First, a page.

From National to International Cannabis Reform

Debate about cannabis regulation cannot simply be a national one, but how can country-level reforms make way for international progress?

In one of the clearest signs yet of the shifting attitudes to cannabis in the corridors of power, The Economist argued this month that: “It is only a matter of time before international drug treaties will come to be seen as fundamentally broken”. 

The publication - which is influential in policy circles and has a weekly circulation of 1.5m - has long campaigned for cannabis legalisation. But its latest article is particularly significant because it hones in on the unsustainable position of the UN Single Convention on Narcotics Drugs, signed in 1961.


The 1961 convention was the first global deal to place cannabis under full international control, limiting its use to specific medical and scientific purposes, and superseding the 1928 International Convention relating to Dangerous Drugs, which had previously placed restrictions on its export. The convention is little known by the general public but, along with its sister conventions of 1971 and 1988, represents the foundation of cannabis prohibition worldwide. Some 186 countries are signatories.

Yet, as The Economist highlighted, the conventions are is increasingly being ignored: in the last few years, Uruguay, Canada, and 11 US states have legalised cannabis for recreational purposes. Luxembourg plans to soon become the first EU country to fully legalise cannabis and New Zealand will soon hold a referendum on the issue. Almost 60 years after it was set up, the global narcotics control system is under unprecedented pressure.

The problem for reformers, however, is that rewriting the conventions themselves is not on the agenda, since doing so requires the consent of all treaty parties. As The Economist explains: “Many important countries, most notably Russia and China, remain implacably opposed to reform. The lack of a global consensus prevents the rewriting of the drug treaties.” 

Indeed, attempts to amend the conventions, such as those of civil society organisations at the 2016 UN General Assembly Special Session on drugs, failed to effect even modest changes to the conventions, which would have allowed progressive countries to interpret them more flexibly.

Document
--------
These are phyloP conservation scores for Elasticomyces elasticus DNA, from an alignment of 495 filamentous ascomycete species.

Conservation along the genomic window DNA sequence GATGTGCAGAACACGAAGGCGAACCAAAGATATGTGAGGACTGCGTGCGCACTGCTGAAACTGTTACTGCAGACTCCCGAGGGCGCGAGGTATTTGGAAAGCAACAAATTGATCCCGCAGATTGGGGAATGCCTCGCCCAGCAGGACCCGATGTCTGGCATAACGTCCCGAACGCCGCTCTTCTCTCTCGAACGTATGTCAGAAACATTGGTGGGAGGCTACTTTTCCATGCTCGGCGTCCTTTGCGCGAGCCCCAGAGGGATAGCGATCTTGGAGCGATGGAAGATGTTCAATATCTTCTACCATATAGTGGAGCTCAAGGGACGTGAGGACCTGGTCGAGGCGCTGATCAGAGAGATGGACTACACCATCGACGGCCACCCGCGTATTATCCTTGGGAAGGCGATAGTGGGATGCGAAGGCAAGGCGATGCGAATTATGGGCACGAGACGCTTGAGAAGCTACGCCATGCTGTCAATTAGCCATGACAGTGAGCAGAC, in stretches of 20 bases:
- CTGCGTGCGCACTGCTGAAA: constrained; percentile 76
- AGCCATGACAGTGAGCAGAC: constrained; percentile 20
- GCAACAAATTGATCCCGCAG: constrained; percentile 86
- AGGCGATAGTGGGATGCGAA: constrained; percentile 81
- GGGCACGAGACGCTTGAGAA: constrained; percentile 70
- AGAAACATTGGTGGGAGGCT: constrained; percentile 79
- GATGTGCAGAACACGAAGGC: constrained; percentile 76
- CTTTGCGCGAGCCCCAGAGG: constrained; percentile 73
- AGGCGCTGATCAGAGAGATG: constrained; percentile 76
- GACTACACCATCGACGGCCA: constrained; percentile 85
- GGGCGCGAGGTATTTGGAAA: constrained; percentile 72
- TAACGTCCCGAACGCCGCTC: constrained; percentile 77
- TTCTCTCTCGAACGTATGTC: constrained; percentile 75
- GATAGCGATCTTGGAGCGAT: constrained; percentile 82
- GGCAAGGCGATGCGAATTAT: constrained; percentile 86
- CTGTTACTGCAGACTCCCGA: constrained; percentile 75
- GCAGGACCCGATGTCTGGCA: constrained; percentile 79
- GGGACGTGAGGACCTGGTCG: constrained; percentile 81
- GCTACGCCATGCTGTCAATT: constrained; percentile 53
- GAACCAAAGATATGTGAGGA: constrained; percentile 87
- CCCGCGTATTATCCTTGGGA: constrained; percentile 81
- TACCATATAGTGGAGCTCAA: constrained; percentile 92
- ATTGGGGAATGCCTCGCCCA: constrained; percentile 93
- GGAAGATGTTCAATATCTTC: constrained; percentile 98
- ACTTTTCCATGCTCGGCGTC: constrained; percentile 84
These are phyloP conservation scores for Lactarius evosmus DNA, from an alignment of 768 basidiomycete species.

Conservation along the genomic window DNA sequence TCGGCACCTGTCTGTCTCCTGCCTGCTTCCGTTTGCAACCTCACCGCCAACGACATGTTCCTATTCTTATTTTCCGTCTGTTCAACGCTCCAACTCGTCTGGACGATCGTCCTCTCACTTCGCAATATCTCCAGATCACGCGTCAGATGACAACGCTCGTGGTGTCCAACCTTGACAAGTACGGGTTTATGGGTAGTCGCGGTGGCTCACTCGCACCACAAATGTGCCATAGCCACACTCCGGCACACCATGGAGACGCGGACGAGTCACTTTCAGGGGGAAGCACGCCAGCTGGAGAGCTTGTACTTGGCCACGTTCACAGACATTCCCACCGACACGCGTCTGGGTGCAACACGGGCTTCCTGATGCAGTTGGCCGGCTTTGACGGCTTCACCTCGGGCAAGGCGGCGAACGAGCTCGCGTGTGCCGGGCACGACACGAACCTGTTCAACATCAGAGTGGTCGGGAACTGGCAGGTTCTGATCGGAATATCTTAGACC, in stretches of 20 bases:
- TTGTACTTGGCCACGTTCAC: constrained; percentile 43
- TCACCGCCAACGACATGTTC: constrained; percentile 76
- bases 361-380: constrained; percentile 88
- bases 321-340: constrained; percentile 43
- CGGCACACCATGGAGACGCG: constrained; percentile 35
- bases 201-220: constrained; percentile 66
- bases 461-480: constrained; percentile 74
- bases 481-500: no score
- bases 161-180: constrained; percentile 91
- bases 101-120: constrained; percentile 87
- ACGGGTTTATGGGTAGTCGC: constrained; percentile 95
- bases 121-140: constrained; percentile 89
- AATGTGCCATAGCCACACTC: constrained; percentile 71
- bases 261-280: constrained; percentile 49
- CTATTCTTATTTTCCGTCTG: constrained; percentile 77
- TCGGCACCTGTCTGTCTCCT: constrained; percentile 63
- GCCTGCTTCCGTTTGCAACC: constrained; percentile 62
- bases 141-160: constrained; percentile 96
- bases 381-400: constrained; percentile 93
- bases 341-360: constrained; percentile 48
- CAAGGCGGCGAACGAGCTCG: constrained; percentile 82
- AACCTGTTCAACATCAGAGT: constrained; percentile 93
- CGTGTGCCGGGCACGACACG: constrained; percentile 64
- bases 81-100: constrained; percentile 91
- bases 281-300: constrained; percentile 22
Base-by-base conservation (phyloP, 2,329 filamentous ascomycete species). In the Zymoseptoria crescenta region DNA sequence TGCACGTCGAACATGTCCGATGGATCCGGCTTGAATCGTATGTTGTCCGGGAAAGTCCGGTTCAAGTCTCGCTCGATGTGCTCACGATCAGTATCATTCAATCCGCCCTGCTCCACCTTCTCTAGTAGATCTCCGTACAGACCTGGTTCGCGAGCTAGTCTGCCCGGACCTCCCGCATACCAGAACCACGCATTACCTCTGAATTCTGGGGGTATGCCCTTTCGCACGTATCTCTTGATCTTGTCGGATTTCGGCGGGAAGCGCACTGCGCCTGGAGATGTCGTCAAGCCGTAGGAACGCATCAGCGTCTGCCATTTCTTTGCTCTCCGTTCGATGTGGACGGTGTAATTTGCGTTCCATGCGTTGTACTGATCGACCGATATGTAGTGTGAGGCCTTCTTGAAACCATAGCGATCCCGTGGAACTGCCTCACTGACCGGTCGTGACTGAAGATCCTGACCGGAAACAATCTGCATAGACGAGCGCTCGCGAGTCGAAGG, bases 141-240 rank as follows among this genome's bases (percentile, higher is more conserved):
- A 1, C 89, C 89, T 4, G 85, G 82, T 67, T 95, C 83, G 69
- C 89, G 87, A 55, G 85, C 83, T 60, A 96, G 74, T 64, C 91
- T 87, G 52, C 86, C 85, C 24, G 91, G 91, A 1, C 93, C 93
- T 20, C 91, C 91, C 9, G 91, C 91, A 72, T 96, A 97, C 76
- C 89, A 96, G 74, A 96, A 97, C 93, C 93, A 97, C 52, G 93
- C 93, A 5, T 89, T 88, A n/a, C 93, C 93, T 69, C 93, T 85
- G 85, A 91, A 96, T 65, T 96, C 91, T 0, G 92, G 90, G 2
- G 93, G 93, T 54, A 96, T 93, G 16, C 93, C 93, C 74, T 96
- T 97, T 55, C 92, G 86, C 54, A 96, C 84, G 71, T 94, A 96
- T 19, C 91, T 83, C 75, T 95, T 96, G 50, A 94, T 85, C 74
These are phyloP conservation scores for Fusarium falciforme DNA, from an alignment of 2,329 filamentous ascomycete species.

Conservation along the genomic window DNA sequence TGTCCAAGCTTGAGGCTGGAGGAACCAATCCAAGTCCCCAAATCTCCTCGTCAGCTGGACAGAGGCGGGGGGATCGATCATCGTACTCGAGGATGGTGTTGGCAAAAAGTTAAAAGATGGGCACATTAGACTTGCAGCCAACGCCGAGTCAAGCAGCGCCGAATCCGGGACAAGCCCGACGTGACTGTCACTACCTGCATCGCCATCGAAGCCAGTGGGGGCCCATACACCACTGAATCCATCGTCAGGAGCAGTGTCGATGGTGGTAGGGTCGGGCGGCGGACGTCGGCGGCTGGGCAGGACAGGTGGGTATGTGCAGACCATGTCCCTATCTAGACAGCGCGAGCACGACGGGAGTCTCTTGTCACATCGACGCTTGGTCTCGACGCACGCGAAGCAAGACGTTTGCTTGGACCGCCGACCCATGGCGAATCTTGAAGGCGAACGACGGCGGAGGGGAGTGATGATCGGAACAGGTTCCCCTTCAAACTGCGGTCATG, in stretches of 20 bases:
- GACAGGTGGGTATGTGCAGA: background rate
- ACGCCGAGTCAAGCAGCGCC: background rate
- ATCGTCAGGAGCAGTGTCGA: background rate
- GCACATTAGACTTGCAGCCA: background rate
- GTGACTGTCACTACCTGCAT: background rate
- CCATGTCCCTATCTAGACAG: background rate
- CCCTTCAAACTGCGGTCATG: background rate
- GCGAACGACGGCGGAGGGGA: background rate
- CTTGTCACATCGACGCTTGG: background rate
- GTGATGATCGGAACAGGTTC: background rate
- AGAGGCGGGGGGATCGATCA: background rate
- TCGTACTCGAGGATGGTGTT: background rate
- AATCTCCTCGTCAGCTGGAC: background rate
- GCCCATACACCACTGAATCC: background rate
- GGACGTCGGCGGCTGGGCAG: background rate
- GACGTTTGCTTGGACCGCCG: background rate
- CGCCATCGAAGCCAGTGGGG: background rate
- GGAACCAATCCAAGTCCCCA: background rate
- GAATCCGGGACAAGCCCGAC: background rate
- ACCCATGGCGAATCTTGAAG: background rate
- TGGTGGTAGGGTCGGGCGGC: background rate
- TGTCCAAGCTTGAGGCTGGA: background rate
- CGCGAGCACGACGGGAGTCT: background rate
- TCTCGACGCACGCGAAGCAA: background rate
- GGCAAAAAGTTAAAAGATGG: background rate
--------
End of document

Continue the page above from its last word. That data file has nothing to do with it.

Under the status quo, a growing number of countries will follow Canada and simply ignore international law - undermining the UN. Yet there is a better alternative. As The Economist puts it: “A possibility that intrigues international-policy wonks is for Canada and other law-breakers to form an “inter se” (between themselves) agreement, allowing them to modify existing drug-treaty provisions.”

The “wonks” who are pushing this “inter se” idea are affiliated with three bodies: the Global Drug Policy Observatory (GDPO), The Transnational Institute (TNI), and the Washington Office on Latin America (WOLA). In a 2018 paper, the groups provided a roadmap for how like-minded countries could end prohibition and introduce regulated cannabis markets in a controlled and coordinated fashion, while still respecting the “spirit and purpose” of the UN conventions. 

The GDPO-TNI-WOLA thinkpiece admits that their proposed “inter se” route would not be without controversy. But nonetheless, “Applied with caution and reason under exceptional circumstances, inter se treaty modification appears to provide a useful safety valve for collective action to adjust a treaty regime frozen in time such as the UN drug control conventions.”

“A coordinated collective response has clear benefits compared to a chaotic scenario of a growing number of different unilateral reservations and questionable re-interpretations. Indeed, inter se modification would facilitate the development of what, within an international policy environment characterized by faux consensus, is increasingly necessary: a ‘multi-speed drug control system’ operating within the boundaries of international law, rather than one that strains against them.”

What is interesting about this route to international reform is that, rather than aiming for a top-down approach, lobbying at a UN level and hoping to garner changes to treaties centrally, this model builds on the individual developments at national and state level. It is a first attempt to provide a cross-border solution that pulls together the progress these countries have made with cannabis regulation, rather than leaving leaving them to defend themselves as isolated examples against the international status quo. Such a development would undoubtedly serve to ease any fears other countries contemplating cannabis regulation may have about receiving support from the international community.

At Hanway we agree that reform is urgently needed at a coordinated, international level. So we’re encouraged to see that The Economist is referencing nuanced arguments about how this could happen. Debates about cannabis regulation cannot remain at a national level, but neither will international change come from within the UN while the sclerotic system of international treaties remains unchallenged. Fresh thinking that draws on national progress to create new international consensus may be the answer: this is a global matter that needs global solutions.

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